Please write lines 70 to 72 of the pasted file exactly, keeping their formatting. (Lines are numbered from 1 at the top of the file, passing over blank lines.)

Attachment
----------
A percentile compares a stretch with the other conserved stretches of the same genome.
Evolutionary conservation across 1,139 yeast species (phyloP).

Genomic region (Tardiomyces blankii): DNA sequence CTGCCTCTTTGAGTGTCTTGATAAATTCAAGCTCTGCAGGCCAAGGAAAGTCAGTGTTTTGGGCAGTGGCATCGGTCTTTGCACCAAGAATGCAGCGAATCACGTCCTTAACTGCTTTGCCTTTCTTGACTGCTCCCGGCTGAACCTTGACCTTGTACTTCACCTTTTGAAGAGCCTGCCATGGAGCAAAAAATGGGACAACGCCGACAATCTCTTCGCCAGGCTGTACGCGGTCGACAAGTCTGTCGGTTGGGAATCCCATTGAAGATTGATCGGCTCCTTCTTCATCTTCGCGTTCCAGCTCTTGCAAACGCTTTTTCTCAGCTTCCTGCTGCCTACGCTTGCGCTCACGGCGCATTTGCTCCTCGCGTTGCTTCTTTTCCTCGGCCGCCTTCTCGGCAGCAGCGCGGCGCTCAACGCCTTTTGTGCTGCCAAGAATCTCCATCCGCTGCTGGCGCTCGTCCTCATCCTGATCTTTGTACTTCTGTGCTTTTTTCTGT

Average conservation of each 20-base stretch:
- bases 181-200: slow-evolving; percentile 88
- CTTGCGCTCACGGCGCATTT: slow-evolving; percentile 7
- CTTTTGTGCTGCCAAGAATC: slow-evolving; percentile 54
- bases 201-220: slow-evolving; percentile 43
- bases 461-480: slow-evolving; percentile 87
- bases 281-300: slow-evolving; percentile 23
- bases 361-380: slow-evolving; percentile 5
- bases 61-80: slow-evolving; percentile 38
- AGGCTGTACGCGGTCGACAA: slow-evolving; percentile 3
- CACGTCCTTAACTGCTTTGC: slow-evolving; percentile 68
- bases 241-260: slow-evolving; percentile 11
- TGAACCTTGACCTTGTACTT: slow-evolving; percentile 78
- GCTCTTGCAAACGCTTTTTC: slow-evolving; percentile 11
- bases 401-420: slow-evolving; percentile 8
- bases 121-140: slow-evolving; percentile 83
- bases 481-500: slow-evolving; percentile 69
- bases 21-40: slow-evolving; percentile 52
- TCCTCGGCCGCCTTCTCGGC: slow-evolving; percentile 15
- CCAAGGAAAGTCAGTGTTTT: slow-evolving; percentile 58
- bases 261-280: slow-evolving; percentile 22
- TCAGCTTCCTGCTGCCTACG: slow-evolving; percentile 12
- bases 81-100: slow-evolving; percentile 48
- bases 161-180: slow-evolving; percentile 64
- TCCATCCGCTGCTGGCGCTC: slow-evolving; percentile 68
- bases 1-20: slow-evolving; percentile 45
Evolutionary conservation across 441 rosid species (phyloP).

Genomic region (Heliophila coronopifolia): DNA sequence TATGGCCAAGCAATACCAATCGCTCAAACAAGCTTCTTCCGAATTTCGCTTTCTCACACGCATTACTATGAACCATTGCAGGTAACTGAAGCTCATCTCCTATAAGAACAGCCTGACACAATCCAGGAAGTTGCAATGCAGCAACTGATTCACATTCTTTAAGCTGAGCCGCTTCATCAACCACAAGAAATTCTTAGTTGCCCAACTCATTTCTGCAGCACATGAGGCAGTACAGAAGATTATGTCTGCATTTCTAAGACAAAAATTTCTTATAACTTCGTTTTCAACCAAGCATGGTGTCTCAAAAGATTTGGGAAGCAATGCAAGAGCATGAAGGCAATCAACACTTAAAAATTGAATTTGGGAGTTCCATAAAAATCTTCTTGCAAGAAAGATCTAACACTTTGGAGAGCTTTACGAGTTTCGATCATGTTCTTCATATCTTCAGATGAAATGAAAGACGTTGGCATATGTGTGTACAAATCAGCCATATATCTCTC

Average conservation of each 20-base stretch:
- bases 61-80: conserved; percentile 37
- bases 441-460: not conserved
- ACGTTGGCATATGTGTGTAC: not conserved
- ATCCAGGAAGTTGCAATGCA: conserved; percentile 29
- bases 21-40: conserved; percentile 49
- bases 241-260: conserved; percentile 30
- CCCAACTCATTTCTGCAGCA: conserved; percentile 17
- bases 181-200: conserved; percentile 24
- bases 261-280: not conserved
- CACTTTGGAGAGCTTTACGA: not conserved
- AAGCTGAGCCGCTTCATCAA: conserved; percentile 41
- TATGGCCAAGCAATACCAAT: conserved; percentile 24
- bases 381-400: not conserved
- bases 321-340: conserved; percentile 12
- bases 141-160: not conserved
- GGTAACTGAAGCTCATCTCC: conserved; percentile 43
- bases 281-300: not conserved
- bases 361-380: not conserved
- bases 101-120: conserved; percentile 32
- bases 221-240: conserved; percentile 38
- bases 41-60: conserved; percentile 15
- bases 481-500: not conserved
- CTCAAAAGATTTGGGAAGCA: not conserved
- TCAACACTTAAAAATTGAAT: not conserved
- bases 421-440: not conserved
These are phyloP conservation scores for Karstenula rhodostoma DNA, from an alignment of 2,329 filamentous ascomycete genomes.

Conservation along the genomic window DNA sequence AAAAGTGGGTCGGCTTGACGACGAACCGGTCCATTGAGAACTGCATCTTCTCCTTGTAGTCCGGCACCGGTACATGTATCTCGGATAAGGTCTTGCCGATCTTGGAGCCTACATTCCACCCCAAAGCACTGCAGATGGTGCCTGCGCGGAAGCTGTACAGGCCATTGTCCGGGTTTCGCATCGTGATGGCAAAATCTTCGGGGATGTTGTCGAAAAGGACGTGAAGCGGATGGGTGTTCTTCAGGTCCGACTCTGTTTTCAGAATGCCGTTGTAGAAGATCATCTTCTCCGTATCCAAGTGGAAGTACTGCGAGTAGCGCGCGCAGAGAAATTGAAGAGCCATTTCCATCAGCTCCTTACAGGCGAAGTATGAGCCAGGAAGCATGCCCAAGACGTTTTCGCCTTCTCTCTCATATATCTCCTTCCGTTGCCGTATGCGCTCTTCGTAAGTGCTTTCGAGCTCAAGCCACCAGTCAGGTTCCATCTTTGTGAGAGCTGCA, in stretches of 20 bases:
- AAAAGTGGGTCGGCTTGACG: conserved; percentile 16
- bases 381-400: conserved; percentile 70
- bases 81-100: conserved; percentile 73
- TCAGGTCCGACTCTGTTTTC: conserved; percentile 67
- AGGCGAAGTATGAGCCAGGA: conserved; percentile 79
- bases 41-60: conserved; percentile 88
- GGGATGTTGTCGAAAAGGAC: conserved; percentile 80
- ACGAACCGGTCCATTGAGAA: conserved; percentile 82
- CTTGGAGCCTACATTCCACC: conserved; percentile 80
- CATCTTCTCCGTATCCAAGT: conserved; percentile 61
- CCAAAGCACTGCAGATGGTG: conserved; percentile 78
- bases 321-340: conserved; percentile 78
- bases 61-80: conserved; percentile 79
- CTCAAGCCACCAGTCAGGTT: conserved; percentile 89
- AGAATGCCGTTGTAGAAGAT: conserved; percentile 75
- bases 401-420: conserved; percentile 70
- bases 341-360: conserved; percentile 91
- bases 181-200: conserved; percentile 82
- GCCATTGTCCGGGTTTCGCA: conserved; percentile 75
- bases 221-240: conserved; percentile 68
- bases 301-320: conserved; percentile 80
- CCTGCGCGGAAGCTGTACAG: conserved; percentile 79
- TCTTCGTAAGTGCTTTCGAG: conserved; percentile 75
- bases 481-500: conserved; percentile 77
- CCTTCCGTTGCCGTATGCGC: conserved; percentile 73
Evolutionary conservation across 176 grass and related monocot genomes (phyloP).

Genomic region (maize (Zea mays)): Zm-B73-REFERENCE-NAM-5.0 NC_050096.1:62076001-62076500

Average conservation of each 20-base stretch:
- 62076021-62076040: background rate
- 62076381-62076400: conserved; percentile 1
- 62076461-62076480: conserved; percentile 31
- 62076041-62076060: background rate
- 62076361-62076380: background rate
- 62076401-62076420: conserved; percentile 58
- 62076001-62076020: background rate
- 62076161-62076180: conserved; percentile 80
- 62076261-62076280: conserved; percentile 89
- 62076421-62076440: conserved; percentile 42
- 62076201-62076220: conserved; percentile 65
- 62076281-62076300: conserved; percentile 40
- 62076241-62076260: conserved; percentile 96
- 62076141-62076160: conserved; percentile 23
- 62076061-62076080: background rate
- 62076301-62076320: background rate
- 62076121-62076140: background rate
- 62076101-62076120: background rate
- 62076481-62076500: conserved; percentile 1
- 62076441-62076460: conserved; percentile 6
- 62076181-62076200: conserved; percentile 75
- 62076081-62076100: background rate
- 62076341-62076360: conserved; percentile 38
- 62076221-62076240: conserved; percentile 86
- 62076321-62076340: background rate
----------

- CCAAAGCACTGCAGATGGTG: conserved; percentile 78
- bases 321-340: conserved; percentile 78
- bases 61-80: conserved; percentile 79